Explanation: The interviewer will ask this type of question to test your ability to assess yourself and be introspective. They also want to determine if your views on this issue align with theirs. The best way to answer this question is to reference the skills listed in the job posting with an emphasis on the key skills you possess.

Example: “I believe the key skills a retail store manager must possess are organization, attention to detail, empathy, a strong work ethic, and flexibility. Combined, these skills help you be effective at managing the store’s operations while being able to react to changing conditions and unexpected incidents. Additionally, the manager should have strong interpersonal communication skills so they can interact effectively with employees and customers.”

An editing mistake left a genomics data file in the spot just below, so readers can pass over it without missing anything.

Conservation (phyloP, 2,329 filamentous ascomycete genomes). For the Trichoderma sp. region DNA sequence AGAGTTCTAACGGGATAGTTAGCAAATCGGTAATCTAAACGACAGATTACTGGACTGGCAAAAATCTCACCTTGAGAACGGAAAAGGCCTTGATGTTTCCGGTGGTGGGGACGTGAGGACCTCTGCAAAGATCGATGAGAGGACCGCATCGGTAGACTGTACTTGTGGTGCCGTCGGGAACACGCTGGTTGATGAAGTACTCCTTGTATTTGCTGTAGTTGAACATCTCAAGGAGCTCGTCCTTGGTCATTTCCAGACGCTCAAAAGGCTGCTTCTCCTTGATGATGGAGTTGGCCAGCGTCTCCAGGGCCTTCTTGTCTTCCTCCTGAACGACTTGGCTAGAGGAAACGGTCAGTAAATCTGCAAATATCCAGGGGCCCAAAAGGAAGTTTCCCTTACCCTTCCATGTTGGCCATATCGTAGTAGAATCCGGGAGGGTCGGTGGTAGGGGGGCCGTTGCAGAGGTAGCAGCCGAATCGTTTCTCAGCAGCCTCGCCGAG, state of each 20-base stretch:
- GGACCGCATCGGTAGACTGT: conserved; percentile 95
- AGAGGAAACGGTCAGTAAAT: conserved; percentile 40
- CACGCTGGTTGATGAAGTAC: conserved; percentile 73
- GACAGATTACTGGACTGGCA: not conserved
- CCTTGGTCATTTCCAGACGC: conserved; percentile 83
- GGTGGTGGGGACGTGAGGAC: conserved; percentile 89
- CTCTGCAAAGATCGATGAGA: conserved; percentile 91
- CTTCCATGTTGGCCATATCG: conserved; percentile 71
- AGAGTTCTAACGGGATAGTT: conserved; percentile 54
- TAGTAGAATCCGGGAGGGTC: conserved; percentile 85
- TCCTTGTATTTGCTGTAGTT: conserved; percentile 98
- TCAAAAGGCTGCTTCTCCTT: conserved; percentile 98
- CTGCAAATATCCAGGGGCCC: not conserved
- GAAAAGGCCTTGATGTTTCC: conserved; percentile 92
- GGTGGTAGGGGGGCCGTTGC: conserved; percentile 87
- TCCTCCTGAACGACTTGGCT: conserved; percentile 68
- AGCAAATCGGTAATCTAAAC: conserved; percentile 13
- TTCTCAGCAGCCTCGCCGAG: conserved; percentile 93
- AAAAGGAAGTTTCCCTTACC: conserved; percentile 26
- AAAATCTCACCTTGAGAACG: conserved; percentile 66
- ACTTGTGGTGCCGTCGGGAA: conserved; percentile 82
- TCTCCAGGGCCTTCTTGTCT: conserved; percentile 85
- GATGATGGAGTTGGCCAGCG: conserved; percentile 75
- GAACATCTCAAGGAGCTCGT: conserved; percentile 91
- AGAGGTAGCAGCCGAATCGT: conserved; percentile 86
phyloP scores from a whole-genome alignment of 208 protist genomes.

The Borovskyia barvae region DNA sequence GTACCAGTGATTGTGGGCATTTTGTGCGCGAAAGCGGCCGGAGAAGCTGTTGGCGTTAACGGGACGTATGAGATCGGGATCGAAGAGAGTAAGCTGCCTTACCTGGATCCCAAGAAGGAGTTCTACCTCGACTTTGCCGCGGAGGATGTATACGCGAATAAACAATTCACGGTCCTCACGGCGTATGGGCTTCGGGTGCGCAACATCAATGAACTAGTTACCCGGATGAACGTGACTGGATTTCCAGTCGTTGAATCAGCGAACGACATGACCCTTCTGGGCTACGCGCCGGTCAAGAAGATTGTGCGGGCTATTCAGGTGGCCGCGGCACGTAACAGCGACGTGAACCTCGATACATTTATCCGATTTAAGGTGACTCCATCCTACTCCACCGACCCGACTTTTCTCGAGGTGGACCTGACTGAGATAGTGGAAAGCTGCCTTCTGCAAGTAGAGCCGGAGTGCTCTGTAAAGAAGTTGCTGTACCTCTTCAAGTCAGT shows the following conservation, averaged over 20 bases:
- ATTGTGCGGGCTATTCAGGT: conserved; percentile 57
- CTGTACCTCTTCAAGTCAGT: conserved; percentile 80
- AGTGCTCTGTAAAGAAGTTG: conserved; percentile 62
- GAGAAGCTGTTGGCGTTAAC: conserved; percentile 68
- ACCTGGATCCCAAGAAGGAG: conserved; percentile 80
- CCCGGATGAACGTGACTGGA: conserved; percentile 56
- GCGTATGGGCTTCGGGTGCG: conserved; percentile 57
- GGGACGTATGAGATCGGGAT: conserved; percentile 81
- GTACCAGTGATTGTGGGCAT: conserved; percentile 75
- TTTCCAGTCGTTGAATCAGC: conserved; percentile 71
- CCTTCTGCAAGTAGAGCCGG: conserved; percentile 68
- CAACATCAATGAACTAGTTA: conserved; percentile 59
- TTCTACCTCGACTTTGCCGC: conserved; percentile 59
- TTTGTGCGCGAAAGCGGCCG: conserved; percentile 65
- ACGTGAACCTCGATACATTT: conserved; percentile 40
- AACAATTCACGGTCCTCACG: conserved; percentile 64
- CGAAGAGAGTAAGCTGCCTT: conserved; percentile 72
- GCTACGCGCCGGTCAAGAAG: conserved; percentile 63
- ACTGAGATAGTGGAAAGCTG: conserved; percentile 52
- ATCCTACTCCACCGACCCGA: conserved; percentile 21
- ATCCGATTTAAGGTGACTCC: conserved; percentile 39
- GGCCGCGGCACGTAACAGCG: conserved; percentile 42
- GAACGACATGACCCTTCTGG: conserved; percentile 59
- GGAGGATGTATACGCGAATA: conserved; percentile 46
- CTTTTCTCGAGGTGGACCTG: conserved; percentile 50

Question: What methods do you use to train new store employees?

Explanation: This is your first operational question. Operational questions are meant to determine the processes you use to perform your job. These questions are best answered by providing a step-by-step description of how you accomplish the task about which the interviewer is asking you.

Example: “As the store manager, I am rarely directly involved with individual employee training. However, I do manage the training systems the store uses. These include online training specific to each role as well as one-on-one training by the department or shift manager. This is followed up with periodic evaluations of the new employee’s performance. I also make it a point to shadow new employees for a portion of their shift to observe first hand if they are performing their job correctly.”